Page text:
Be truthful to those who are kind to you.  If they treat you well, reciprocate.

Keep their confidence, if they trust you with their heartache, with their secrets and their fears, keep their trust.  Support them if they need it and keep their secrets as you would keep your own.

Be not fair-weathered, a friend who is only there during the good times is a “fair-weathered” friend.  Be there for people when they need it, and give them the chance to be there for you.

If you are suffering, speak out to those who can help.  Most people are caring and compassionate and if you need help, if you need to talk, don’t be afraid to reach out.

Also, remember that sometimes people may need to speak out to you, give them space and freedom to do so.

Be careful with what you say and to whom, not everyone has your best interests at heart and especially if you barely know someone.  Build friendships, develop trust, don’t just assume someone who “friended” you can be trusted with your secrets or your worries.

Be careful with affection, too many people, especially the young are craving connections and affections.  They can come in many ways and from those who can hurt you if you are not careful.

Protect yourself without shutting out the opportunity to make real connections.  Just be careful, use your intuition and don’t do anything that feels wrong (even a little).

Accept that messages typed can be misinterpreted.  Seek to make them clear if someone has taken it the wrong way.  And for those who take it the wrong way, when it is cleared up, let the issue go.

I was recently part of a group where a person made a comment on a post.  Several people rushed on to complain about this person because his comment “seemed” to be negative.  He came on, explained he hadn’t meant it that way and explained more clearly his point.

The group continued to post comments stating it had SOUNDED negative and they weren’t happy.  They took it a certain way he hadn’t meant, he cleared up the issue, and they continued to be a bitch.

Ironically, they were bitching that his comment was negative towards the thread and that “wasn’t right”…. while continuing to do JUST that against him.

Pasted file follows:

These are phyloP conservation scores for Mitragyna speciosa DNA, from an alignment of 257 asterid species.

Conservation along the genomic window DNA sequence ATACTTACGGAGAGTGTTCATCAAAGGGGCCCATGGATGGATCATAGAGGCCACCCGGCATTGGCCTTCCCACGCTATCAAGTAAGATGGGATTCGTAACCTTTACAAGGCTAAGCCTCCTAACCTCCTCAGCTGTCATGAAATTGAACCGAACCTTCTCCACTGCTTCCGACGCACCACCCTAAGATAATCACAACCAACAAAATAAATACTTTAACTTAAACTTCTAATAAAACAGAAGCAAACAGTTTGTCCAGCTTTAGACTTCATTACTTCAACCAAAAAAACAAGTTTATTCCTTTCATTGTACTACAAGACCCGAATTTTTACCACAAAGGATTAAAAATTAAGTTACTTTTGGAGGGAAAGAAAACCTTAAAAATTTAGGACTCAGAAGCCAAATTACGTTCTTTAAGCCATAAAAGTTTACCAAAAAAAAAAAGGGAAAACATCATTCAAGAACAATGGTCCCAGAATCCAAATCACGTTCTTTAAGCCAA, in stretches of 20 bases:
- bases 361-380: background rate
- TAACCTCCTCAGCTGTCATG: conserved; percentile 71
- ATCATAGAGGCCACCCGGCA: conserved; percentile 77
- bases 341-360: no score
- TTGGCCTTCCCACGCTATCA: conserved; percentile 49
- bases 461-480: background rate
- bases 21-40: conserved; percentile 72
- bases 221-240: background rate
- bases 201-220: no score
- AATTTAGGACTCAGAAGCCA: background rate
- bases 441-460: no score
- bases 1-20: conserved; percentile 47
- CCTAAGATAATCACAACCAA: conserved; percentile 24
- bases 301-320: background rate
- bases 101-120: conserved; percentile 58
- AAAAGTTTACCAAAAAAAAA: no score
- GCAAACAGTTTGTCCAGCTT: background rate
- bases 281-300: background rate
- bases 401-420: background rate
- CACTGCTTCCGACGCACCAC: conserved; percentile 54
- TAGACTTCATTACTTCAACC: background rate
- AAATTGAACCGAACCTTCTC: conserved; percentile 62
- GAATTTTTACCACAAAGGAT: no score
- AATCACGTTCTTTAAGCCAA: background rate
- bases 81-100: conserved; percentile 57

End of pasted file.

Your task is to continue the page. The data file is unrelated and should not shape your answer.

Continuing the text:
Think about your real connections in this world, ones that will enrich your life and theirs.

~ ☆ ~ ☆ ~ ☆ ~ ☆ ~ ☆ ~ ☆ ~


To my wonderful friends who connect with me on messenger, who reach out to me personally and share their lives with me.

Thank you 🙂

Signature & logo of Ari Meghlen

If you read this, I hope you found it interesting. It was merely an opinion of mine and some random thoughts.

NB: Originally posted on dA


4 thoughts on “Why We Need To Make Real Connections

  1. Yes, yes, yes. I agree with everything you said. I’m happy to add ciber space friends but I know they are just that.
    I have a few close friends that I hardly call or text but when I see them face to face it’s special and fulfilling. I think the internet breads a false sense of reality that can cause jealousy or sadness.
    I use with perspective & purpose, it’s great for reaching out but it doesn’t beat the real deal.

    1. You are right, the internet does breed a false sense of reality. More so now with social media and everyone checking their “friend count.”

      As many of my friends are abroad, it helps to have the internet to keep us connected but yes the real deal, face to face meetups are always more rewarding.

  2. “Maybe I am just cynical. I think the internet has been great for bringing people together, from all over the world. I just see a lot less ‘real’ connections. Sometimes it feels like we are all stood outside staring in through windows at other people’s lives, on show for us, but separate…and yet often still called “friendship”.”

    I agree with you completely, Ari!